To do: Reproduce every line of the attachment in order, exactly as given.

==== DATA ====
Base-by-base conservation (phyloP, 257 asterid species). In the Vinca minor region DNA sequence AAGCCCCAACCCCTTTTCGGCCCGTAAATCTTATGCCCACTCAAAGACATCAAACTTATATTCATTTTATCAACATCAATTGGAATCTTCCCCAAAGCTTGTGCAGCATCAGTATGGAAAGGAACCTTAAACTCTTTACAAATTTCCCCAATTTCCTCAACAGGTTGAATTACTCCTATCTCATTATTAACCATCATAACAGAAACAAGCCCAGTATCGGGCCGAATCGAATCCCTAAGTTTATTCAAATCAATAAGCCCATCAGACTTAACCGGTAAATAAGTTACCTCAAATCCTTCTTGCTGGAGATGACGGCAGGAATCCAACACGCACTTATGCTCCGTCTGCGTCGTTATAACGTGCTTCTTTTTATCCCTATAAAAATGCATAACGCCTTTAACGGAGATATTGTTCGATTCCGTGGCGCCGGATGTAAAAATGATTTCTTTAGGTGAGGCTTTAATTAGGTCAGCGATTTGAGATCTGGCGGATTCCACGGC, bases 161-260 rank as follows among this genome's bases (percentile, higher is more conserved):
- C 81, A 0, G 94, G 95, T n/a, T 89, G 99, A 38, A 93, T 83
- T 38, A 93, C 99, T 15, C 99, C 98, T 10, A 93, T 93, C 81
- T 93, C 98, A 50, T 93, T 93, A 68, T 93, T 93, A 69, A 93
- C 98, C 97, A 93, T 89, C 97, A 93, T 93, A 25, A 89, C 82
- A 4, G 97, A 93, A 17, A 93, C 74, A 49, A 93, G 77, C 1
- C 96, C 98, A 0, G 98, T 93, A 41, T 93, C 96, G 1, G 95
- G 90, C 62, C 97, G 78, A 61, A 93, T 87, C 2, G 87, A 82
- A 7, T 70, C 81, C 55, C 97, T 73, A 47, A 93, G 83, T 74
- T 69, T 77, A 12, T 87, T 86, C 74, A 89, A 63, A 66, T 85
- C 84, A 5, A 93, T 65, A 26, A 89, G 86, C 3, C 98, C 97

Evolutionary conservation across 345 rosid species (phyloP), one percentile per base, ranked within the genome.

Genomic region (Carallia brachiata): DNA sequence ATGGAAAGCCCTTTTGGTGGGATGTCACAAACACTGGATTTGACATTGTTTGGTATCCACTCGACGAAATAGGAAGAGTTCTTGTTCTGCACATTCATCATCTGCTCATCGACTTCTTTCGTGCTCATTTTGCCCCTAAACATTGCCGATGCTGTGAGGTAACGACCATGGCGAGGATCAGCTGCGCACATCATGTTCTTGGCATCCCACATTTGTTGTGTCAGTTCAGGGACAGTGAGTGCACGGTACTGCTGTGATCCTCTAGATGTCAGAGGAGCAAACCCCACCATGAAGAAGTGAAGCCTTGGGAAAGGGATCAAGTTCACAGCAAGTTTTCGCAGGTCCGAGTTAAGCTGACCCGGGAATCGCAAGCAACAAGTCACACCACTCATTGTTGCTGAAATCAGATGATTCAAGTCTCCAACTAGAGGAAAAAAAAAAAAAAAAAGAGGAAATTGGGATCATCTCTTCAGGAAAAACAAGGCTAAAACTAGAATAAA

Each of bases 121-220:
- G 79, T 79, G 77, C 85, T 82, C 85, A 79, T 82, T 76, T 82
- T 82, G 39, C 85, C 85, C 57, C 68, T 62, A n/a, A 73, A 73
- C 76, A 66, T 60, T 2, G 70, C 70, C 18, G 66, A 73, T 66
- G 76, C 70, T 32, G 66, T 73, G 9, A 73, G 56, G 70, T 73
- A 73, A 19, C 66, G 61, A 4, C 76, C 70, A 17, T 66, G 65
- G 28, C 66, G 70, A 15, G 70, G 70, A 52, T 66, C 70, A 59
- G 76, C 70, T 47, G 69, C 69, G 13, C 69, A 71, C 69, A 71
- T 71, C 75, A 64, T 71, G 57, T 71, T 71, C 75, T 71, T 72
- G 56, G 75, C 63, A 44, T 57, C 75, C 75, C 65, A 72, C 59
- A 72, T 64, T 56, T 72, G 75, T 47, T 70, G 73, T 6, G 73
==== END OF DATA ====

Base-by-base conservation (phyloP, 257 asterid species). In the Vinca minor region DNA sequence AAGCCCCAACCCCTTTTCGGCCCGTAAATCTTATGCCCACTCAAAGACATCAAACTTATATTCATTTTATCAACATCAATTGGAATCTTCCCCAAAGCTTGTGCAGCATCAGTATGGAAAGGAACCTTAAACTCTTTACAAATTTCCCCAATTTCCTCAACAGGTTGAATTACTCCTATCTCATTATTAACCATCATAACAGAAACAAGCCCAGTATCGGGCCGAATCGAATCCCTAAGTTTATTCAAATCAATAAGCCCATCAGACTTAACCGGTAAATAAGTTACCTCAAATCCTTCTTGCTGGAGATGACGGCAGGAATCCAACACGCACTTATGCTCCGTCTGCGTCGTTATAACGTGCTTCTTTTTATCCCTATAAAAATGCATAACGCCTTTAACGGAGATATTGTTCGATTCCGTGGCGCCGGATGTAAAAATGATTTCTTTAGGTGAGGCTTTAATTAGGTCAGCGATTTGAGATCTGGCGGATTCCACGGC, bases 161-260 rank as follows among this genome's bases (percentile, higher is more conserved):
- C 81, A 0, G 94, G 95, T n/a, T 89, G 99, A 38, A 93, T 83
- T 38, A 93, C 99, T 15, C 99, C 98, T 10, A 93, T 93, C 81
- T 93, C 98, A 50, T 93, T 93, A 68, T 93, T 93, A 69, A 93
- C 98, C 97, A 93, T 89, C 97, A 93, T 93, A 25, A 89, C 82
- A 4, G 97, A 93, A 17, A 93, C 74, A 49, A 93, G 77, C 1
- C 96, C 98, A 0, G 98, T 93, A 41, T 93, C 96, G 1, G 95
- G 90, C 62, C 97, G 78, A 61, A 93, T 87, C 2, G 87, A 82
- A 7, T 70, C 81, C 55, C 97, T 73, A 47, A 93, G 83, T 74
- T 69, T 77, A 12, T 87, T 86, C 74, A 89, A 63, A 66, T 85
- C 84, A 5, A 93, T 65, A 26, A 89, G 86, C 3, C 98, C 97

Evolutionary conservation across 345 rosid species (phyloP), one percentile per base, ranked within the genome.

Genomic region (Carallia brachiata): DNA sequence ATGGAAAGCCCTTTTGGTGGGATGTCACAAACACTGGATTTGACATTGTTTGGTATCCACTCGACGAAATAGGAAGAGTTCTTGTTCTGCACATTCATCATCTGCTCATCGACTTCTTTCGTGCTCATTTTGCCCCTAAACATTGCCGATGCTGTGAGGTAACGACCATGGCGAGGATCAGCTGCGCACATCATGTTCTTGGCATCCCACATTTGTTGTGTCAGTTCAGGGACAGTGAGTGCACGGTACTGCTGTGATCCTCTAGATGTCAGAGGAGCAAACCCCACCATGAAGAAGTGAAGCCTTGGGAAAGGGATCAAGTTCACAGCAAGTTTTCGCAGGTCCGAGTTAAGCTGACCCGGGAATCGCAAGCAACAAGTCACACCACTCATTGTTGCTGAAATCAGATGATTCAAGTCTCCAACTAGAGGAAAAAAAAAAAAAAAAAGAGGAAATTGGGATCATCTCTTCAGGAAAAACAAGGCTAAAACTAGAATAAA

Each of bases 121-220:
- G 79, T 79, G 77, C 85, T 82, C 85, A 79, T 82, T 76, T 82
- T 82, G 39, C 85, C 85, C 57, C 68, T 62, A n/a, A 73, A 73
- C 76, A 66, T 60, T 2, G 70, C 70, C 18, G 66, A 73, T 66
- G 76, C 70, T 32, G 66, T 73, G 9, A 73, G 56, G 70, T 73
- A 73, A 19, C 66, G 61, A 4, C 76, C 70, A 17, T 66, G 65
- G 28, C 66, G 70, A 15, G 70, G 70, A 52, T 66, C 70, A 59
- G 76, C 70, T 47, G 69, C 69, G 13, C 69, A 71, C 69, A 71
- T 71, C 75, A 64, T 71, G 57, T 71, T 71, C 75, T 71, T 72
- G 56, G 75, C 63, A 44, T 57, C 75, C 75, C 65, A 72, C 59
- A 72, T 64, T 56, T 72, G 75, T 47, T 70, G 73, T 6, G 73